Indeed, Judith Polgar s legacy, togeth-
er with the achievements of her two
sisters, Susan and Sofia, have become
part of chess lore and stand as a ready
refutation against the persistent argu-
ment that women do not have what it
takes to become great chess players.
This long-accepted idea of an "inher-
ent male advantage," in fact, was dra-
matically exploded at the Thessaloniki
Olympiad in 1988 when Hungary, with
great fanfare, revamped its entire
women s team with a line-up that
included 12-year-old Judith and her
two older sisters.
The press and other team officials
laughed at the Hungarians, calling their
team "Polgary." GM Edward Gufeld,
coach of the Soviet women s team,
poohooed the Polgars predicting that
the sisters would "soon lose a good
part of their quickly acquired image."
Judith, then rated 2365, played on
board two and by the end of the event,
as reports tell it, Gufeld and other
detractors were "left trying to remove
their foot from their mouths."
Not only did Hungary sweep the
championship to take gold, but Judith
Polgar s astonishing performance, scor-
ing 12.5 points out of a total of 13, cat-
apulted her FIDE rating to 2694 just
below that of Kasparov and Karpov. At
that tender age she also became the
first female player to be ranked among
the world s top 100.
Two years later, the Hungarian prodi-
gy became the youngest player ever to
earn the grandmaster title, upsetting
the record set by Bobby Fischer in 1958.
Since then Judith Polgar has been
ranked as the world s number one
female chess player. By 14, she had so
outstripped the field of women players
that she stopped competing in female
"I played against men because it was
challenging, it was interesting and I
felt I could improve the
fastest and the best against
them. It s very important
to know what your aims
and ambitions are," she
explained. Inevitably, she
became the centre of
media attention which
focused delightedly on the
spectacle of a young girl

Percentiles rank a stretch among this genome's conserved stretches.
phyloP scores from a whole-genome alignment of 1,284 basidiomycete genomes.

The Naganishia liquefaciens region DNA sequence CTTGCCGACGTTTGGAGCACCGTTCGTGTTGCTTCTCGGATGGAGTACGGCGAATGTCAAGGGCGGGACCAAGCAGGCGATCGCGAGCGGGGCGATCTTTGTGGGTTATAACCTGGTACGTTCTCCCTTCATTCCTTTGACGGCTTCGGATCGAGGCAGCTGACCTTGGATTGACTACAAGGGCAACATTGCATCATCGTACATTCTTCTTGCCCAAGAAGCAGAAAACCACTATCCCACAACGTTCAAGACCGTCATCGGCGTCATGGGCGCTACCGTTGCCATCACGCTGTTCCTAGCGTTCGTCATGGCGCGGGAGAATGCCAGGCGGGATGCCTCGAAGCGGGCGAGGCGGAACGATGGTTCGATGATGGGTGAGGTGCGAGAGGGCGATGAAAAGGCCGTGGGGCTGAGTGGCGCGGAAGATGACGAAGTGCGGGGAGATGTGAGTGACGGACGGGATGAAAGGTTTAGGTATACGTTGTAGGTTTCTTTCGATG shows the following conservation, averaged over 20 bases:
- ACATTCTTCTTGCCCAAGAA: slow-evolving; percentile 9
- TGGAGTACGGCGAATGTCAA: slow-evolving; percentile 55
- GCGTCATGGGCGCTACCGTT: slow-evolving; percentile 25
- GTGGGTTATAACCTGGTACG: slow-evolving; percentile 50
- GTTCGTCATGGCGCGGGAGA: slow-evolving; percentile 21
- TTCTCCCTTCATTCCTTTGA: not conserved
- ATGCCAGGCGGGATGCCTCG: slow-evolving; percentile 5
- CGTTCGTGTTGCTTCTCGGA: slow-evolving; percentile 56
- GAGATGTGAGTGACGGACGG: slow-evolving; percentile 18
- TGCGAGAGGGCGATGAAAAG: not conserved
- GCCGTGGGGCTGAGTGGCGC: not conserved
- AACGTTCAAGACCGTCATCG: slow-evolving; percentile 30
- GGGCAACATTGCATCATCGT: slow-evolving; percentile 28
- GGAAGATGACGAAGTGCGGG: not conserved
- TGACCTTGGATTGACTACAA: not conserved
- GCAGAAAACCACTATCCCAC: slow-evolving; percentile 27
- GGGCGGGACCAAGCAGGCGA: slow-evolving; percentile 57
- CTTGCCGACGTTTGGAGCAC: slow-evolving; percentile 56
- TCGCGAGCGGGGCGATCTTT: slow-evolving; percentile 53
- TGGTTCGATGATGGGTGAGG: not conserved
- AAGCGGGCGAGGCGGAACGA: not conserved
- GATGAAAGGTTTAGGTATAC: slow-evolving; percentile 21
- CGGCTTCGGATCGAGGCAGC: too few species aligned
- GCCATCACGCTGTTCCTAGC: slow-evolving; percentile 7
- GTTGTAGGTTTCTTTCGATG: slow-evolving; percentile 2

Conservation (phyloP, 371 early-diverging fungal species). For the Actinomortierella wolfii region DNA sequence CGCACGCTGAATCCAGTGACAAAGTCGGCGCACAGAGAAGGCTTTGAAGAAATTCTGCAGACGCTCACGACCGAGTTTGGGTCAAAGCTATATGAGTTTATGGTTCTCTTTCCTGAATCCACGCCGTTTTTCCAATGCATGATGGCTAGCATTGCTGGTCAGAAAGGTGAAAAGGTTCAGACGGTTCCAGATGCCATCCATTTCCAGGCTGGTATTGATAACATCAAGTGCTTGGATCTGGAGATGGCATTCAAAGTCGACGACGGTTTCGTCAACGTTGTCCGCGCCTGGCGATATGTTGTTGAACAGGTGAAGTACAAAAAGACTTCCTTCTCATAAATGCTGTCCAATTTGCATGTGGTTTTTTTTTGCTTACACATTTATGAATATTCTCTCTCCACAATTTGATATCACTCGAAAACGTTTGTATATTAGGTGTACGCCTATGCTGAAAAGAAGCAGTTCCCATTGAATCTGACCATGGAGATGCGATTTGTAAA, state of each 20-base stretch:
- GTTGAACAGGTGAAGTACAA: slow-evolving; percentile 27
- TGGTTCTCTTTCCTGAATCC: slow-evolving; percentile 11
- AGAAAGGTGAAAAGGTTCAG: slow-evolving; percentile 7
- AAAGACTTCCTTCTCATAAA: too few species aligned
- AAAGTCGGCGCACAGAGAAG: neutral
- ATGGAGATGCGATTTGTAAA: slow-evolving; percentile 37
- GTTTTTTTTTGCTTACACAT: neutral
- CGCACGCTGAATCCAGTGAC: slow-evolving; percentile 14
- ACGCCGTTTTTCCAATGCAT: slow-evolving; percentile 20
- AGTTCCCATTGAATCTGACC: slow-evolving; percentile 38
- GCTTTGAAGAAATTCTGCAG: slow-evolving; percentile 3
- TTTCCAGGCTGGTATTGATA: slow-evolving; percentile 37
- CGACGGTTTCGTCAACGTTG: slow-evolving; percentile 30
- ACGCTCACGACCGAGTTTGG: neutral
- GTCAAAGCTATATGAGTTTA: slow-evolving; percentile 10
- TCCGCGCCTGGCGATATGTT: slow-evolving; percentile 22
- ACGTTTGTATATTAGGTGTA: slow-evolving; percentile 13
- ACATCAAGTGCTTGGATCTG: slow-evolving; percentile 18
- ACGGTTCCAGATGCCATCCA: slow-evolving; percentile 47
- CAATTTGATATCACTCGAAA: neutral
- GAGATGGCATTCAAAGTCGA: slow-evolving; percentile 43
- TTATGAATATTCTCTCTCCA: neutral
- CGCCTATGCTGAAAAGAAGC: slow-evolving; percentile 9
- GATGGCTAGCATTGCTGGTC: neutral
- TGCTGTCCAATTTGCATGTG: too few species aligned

competing against men sometimes four
decades her senior.
Of the many tournaments Polgar
won, her best performance, based on
eminence of the competition, was the
2003 contest at Wijk aan Zee in the
She finished second behind future
world champion Viswanathan Anand
and ahead of a field that included reign-
ing champion Vladimir Kramnik of
Russia and Veselin Topalov of Bulgaria,
another future champion. Two years
later she competed in two tournaments
which lifted her to the eighth place in
the world rankings.
The year before she had defeated
Garry Kasparov, then the top-ranked
player in the world. The defeat in 42
moves forced Kasparov to change his
dismal view of women players, com-
mending the Polgar sisters in his book,
How Life Imitates Chess.
Apart from her historic achievements
over the chessboard, Polgar s contri-
bution to the celebrated mind game
continues in the non-profit foundation
she has founded to bring the educa-
tional benefits of the game to school-
children throughout the world.
Polgar s way to chess eminence was
laid out by her parents Laszlo and Klara
Polgar who began training her and her
two sisters when they were children.
The girls were home schooled as part
of an educational experiment by their
father who believed a child could excel
at any age if given the right schooling.
If the chess exploits of Judith Polgar
and her sisters can be used to answer
the old question about whether genius
is born or nurtured, then the answer
becomes fairly obvious; it emerges from
a combination of both.